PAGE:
The strange beast lurking at the center of the Milky Way, known by its radio moniker Sgr A*, is the nearest example we have of a supermassive black hole. Its mass has been accurately measured through the gravitational pull it exerts on nearby stars in its orbit. Unlike its more active cousins in other galaxies, Sgr A* produces little X-ray emission, indicating that the monster is (at least currently) a picky eater. Studies of the X-ray emission near Sgr A* provide astronomers with important constraints on the way in which matter enters the black hole, never to return to our Universe. But there's an important uncertainty, since stars relatively near the black hole could also produce X-ray emission, which might cause astronomers to overestimate the amount of celestial food Sgr A* is consuming. Now a breakthrough, extremely deep observation by the Chandra X-ray Observatory has obtained the best measure of the distribution of X-rays near Sgr A*. Among other things, this observation has shown that X-ray emission from low mass stars does not explain the observed X-rays from Sgr A*, so that the observed X-ray emission is dominated by hot material swirling down to the event horizon of the black hole. Astronomers are anxiously awaiting results from the near encounter of Sgr A* with an infalling gas cloud (dubbed "G2") which should take place sometime in the next few months, and which may provide some fireworks from the unassuming relativistic monster.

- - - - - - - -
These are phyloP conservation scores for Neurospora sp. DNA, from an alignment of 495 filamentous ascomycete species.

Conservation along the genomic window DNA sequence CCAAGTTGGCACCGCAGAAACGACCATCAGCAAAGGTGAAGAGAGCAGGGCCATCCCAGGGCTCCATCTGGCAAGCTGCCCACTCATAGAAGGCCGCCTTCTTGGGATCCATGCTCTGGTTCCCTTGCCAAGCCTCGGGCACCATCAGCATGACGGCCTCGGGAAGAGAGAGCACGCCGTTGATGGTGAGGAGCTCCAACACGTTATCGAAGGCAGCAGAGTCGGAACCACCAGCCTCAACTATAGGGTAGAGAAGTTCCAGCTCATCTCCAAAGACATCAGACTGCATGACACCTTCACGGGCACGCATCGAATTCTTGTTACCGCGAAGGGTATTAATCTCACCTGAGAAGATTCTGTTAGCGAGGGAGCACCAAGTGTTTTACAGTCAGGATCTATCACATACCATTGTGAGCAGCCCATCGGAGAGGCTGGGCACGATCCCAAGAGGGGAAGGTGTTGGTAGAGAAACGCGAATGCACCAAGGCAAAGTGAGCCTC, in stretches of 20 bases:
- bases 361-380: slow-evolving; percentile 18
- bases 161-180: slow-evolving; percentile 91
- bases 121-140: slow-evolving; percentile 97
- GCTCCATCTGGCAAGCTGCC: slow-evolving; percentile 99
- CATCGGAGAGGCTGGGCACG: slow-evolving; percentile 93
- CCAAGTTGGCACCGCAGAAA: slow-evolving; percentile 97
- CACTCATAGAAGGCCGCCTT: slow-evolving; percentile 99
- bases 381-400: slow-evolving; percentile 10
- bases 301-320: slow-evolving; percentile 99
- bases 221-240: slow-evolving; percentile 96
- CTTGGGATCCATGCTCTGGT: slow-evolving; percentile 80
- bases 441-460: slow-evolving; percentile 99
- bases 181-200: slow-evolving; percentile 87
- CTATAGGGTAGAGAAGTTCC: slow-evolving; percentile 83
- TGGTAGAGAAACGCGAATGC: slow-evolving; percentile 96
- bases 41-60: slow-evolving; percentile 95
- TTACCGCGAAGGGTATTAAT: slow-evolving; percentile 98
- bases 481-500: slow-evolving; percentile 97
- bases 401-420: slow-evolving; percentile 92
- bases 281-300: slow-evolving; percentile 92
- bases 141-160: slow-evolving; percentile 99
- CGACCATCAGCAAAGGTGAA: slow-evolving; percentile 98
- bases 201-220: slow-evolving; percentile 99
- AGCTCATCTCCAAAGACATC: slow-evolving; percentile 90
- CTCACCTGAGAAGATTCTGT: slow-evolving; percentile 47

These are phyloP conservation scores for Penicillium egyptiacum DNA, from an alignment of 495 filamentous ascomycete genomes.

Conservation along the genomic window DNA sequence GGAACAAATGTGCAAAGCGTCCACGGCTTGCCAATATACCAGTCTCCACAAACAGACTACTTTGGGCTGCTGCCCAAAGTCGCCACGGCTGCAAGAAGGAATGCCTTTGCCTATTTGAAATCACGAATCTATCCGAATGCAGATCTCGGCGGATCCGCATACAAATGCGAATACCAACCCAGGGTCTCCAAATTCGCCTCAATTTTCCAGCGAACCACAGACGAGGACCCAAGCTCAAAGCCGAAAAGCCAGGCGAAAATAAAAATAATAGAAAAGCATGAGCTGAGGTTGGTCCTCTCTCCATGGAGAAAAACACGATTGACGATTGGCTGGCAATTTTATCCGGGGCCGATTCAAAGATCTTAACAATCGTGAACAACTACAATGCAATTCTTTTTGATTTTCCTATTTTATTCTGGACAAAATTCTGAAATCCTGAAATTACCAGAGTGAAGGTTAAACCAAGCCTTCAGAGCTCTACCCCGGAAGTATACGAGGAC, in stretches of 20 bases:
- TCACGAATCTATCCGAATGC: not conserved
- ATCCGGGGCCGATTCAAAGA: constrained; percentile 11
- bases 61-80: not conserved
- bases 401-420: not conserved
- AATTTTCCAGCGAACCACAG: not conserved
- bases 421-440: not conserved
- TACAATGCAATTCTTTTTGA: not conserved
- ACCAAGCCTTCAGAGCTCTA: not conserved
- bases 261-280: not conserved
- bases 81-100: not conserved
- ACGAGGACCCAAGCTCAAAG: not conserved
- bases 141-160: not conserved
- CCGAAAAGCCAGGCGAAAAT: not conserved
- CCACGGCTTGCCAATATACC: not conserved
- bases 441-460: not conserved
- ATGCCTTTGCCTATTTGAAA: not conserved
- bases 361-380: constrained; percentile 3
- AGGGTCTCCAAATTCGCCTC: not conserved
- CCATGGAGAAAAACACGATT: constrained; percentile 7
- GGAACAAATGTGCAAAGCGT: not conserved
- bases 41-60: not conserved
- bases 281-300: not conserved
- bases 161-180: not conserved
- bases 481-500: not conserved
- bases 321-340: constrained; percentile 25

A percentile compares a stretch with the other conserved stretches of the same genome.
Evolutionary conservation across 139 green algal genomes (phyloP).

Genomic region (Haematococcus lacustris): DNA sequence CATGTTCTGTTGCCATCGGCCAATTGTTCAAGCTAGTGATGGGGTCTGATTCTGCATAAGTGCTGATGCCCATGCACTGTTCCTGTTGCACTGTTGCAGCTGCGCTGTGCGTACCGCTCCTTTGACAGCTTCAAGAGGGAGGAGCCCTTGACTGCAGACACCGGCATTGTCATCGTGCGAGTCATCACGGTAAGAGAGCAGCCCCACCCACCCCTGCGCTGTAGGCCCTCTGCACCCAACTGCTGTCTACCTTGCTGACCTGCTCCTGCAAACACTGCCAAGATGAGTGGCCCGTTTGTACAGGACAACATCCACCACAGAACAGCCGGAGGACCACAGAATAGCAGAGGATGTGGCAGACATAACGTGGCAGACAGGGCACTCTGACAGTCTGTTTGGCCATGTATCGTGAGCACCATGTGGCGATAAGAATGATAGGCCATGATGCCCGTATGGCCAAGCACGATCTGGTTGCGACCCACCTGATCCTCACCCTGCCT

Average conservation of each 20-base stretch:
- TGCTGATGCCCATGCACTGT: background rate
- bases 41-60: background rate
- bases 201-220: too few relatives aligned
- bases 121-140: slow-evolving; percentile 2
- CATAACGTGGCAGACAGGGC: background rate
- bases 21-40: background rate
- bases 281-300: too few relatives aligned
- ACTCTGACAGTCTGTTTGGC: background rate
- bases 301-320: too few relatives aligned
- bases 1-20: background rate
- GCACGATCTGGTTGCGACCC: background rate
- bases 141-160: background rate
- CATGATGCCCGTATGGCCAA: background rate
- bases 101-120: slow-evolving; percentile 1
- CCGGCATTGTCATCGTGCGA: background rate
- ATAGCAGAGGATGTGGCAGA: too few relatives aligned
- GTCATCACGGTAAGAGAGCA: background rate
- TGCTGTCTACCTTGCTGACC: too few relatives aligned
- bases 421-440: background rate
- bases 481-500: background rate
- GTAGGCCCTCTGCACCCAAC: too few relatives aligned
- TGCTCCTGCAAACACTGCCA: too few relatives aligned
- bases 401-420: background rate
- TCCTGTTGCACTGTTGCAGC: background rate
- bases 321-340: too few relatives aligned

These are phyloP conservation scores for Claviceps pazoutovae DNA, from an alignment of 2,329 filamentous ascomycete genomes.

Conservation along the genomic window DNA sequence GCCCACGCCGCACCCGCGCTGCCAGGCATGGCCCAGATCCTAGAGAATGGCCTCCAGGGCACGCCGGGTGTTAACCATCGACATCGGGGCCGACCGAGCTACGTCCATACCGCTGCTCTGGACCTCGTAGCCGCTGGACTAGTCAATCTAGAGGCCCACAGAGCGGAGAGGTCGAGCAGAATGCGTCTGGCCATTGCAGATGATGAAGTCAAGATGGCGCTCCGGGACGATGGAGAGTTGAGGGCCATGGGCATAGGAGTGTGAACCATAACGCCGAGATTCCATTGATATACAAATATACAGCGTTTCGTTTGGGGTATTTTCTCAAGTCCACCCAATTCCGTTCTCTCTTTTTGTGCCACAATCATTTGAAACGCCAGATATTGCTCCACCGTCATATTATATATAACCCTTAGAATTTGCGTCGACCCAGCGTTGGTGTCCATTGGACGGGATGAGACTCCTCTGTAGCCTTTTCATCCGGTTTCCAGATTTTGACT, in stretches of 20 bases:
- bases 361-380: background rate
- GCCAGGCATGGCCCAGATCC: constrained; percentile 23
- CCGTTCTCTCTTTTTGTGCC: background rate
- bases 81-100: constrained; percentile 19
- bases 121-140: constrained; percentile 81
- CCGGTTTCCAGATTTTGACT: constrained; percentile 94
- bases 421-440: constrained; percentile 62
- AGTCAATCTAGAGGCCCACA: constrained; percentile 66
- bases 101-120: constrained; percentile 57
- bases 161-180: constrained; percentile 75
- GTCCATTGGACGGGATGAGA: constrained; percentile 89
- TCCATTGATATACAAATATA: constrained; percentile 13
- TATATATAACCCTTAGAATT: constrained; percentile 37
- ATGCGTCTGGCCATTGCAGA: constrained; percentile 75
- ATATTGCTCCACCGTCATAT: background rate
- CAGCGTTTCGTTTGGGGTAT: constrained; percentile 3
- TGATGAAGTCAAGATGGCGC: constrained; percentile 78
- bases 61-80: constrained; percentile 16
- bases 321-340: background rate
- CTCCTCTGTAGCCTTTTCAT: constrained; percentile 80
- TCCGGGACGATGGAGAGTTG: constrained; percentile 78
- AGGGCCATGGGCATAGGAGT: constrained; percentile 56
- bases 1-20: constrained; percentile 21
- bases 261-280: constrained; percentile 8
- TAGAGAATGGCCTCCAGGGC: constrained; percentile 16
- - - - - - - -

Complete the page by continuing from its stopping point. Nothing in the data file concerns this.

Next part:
CXC: Sgr A*: Chandra Catches Our Galaxy's Giant Black Hole Rejecting Food
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